The use of phylogeny to interpret cross-cultural patterns in plant use and guide medicinal plant discovery: An example from Pterocarpus (leguminosae)

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Abstract

Thousands of plant species are used in traditional medicine around the globe, with almost one in four species on the planet used in traditional medicine in some culture [1]. For decades researchers have worked towards compiling a comprehensive list of medicinal plant species from different regions around the world. The documentation of such knowledge is crucial not only in order to preserve it, but also to understand patterns that shape this knowledge and to direct studies that can lead to the discovery of new medicinal plants. Indeed, in the last decades, the field of bioscreening has been guided by ethnomedicine, the study of traditional medicine, leading to the discovery of several plant-derived pharmaceuticals [2], [3], [4].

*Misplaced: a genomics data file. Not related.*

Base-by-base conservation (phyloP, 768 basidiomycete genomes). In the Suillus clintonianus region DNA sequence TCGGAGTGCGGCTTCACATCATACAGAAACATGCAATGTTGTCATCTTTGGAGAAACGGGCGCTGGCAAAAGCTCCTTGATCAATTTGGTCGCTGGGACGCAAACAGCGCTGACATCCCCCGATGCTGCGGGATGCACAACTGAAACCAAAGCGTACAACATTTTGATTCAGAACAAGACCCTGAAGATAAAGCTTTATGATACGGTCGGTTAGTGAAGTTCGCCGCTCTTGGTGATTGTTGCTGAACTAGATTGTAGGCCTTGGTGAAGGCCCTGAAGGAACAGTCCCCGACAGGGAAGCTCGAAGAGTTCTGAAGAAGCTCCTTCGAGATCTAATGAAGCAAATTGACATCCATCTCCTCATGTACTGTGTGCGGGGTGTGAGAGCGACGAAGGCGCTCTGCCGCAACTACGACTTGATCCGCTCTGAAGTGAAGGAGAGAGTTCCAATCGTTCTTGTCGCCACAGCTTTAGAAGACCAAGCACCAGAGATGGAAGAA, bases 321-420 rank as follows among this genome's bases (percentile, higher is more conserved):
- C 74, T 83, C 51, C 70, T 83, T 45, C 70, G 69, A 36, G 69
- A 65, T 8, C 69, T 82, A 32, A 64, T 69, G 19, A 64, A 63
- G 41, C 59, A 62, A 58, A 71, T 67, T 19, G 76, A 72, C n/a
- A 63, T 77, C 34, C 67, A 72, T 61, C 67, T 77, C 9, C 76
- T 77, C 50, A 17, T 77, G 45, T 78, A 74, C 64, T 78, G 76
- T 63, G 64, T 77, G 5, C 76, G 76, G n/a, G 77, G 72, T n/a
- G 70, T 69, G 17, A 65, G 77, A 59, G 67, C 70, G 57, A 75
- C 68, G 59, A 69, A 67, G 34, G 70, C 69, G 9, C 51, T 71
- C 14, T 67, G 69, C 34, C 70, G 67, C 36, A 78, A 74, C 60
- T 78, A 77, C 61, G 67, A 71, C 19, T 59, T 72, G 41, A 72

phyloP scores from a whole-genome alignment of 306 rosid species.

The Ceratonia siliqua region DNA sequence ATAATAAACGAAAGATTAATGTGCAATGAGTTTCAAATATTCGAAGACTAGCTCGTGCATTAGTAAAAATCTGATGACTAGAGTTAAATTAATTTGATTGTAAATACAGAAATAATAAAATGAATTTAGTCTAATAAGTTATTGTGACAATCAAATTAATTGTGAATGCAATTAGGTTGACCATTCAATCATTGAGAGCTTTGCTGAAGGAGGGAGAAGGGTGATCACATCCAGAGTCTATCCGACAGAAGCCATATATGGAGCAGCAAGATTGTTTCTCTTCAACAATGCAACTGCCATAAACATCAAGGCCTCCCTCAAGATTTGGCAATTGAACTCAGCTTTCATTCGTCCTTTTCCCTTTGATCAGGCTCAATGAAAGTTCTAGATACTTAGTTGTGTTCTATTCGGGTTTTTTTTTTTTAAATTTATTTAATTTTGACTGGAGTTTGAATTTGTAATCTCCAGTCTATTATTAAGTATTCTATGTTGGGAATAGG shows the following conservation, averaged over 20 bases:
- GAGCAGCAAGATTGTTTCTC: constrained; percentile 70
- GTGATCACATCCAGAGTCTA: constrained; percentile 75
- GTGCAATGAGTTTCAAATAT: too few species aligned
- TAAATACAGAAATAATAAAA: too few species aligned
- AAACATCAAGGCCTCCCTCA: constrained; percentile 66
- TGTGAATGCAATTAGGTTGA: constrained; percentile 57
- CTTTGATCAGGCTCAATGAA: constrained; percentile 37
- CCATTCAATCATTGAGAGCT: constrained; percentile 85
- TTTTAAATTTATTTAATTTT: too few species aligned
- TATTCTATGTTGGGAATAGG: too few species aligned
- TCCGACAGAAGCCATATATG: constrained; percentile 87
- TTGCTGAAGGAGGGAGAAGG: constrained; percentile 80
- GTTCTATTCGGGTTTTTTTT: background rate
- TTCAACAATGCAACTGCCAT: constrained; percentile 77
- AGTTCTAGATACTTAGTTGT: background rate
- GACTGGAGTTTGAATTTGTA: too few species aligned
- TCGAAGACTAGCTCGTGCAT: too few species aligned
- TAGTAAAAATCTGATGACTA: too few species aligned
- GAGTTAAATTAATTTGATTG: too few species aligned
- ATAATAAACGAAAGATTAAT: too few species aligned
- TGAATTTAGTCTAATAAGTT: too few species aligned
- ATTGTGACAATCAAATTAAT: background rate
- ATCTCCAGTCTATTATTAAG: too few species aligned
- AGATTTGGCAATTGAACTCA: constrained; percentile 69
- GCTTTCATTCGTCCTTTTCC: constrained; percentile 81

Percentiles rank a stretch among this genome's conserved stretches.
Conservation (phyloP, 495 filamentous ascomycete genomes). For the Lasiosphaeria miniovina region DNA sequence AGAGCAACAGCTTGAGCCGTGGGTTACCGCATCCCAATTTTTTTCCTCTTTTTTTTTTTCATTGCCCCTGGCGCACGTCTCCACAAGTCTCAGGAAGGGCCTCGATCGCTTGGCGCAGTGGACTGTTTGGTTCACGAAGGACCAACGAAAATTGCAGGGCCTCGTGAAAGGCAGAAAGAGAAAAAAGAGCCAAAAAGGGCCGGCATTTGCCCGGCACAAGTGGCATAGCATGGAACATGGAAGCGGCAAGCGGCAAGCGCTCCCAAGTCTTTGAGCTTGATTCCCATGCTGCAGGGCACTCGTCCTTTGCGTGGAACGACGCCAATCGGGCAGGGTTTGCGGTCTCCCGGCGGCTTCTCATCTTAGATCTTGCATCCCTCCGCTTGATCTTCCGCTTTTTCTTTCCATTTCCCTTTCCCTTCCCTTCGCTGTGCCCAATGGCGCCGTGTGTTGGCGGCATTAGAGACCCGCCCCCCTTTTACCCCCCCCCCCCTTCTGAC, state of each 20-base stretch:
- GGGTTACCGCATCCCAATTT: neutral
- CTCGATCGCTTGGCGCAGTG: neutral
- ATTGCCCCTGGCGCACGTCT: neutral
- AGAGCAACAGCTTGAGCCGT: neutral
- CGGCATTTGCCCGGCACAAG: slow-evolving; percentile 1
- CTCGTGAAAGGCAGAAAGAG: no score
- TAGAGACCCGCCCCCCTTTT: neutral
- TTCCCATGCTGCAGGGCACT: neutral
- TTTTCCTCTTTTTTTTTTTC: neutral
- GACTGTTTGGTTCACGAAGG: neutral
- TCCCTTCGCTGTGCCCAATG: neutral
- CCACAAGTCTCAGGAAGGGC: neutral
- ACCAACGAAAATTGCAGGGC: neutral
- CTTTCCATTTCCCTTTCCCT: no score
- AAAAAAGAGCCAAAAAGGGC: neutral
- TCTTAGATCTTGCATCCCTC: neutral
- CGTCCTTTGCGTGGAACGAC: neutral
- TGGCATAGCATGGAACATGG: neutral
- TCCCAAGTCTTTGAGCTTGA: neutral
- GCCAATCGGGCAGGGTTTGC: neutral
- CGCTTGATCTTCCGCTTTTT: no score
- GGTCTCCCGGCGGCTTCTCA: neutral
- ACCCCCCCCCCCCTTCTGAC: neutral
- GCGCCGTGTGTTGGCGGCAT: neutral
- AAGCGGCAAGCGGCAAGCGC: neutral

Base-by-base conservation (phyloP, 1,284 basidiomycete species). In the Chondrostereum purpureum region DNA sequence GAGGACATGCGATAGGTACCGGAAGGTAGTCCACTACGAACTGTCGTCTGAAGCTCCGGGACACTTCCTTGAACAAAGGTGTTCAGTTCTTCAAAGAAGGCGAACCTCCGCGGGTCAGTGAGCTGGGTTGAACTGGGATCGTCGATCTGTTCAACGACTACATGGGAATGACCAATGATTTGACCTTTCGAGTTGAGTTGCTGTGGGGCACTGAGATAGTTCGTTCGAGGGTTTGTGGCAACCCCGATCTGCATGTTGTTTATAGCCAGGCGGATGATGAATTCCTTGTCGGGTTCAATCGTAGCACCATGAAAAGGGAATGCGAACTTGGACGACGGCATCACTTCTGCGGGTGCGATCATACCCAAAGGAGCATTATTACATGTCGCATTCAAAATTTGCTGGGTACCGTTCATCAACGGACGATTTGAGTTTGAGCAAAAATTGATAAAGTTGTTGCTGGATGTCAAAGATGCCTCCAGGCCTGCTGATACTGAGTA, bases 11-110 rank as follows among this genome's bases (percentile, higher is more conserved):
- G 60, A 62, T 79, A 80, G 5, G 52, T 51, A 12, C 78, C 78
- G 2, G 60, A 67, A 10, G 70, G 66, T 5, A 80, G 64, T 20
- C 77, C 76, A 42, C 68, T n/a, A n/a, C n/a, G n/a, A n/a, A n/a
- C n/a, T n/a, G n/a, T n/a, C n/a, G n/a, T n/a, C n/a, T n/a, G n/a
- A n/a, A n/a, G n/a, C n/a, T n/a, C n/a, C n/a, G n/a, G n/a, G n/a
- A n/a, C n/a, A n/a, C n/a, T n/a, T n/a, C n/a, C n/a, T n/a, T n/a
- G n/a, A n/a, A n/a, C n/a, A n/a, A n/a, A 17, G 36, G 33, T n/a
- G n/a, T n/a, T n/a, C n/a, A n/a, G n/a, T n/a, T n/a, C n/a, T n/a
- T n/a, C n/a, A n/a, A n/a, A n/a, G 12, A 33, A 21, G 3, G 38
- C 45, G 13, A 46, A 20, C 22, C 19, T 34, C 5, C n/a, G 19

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Haris Saslis-Lagoudakis, C., Klitgaard, B. B., Forest, F., Francis, L., Savolainen, V., Williamson, E. M., & Hawkins, J. A. (2014). The use of phylogeny to interpret cross-cultural patterns in plant use and guide medicinal plant discovery: An example from Pterocarpus (leguminosae). In Recent Advances in Plant-Based, Traditional, and Natural Medicines (pp. 243–276). Apple Academic Press.

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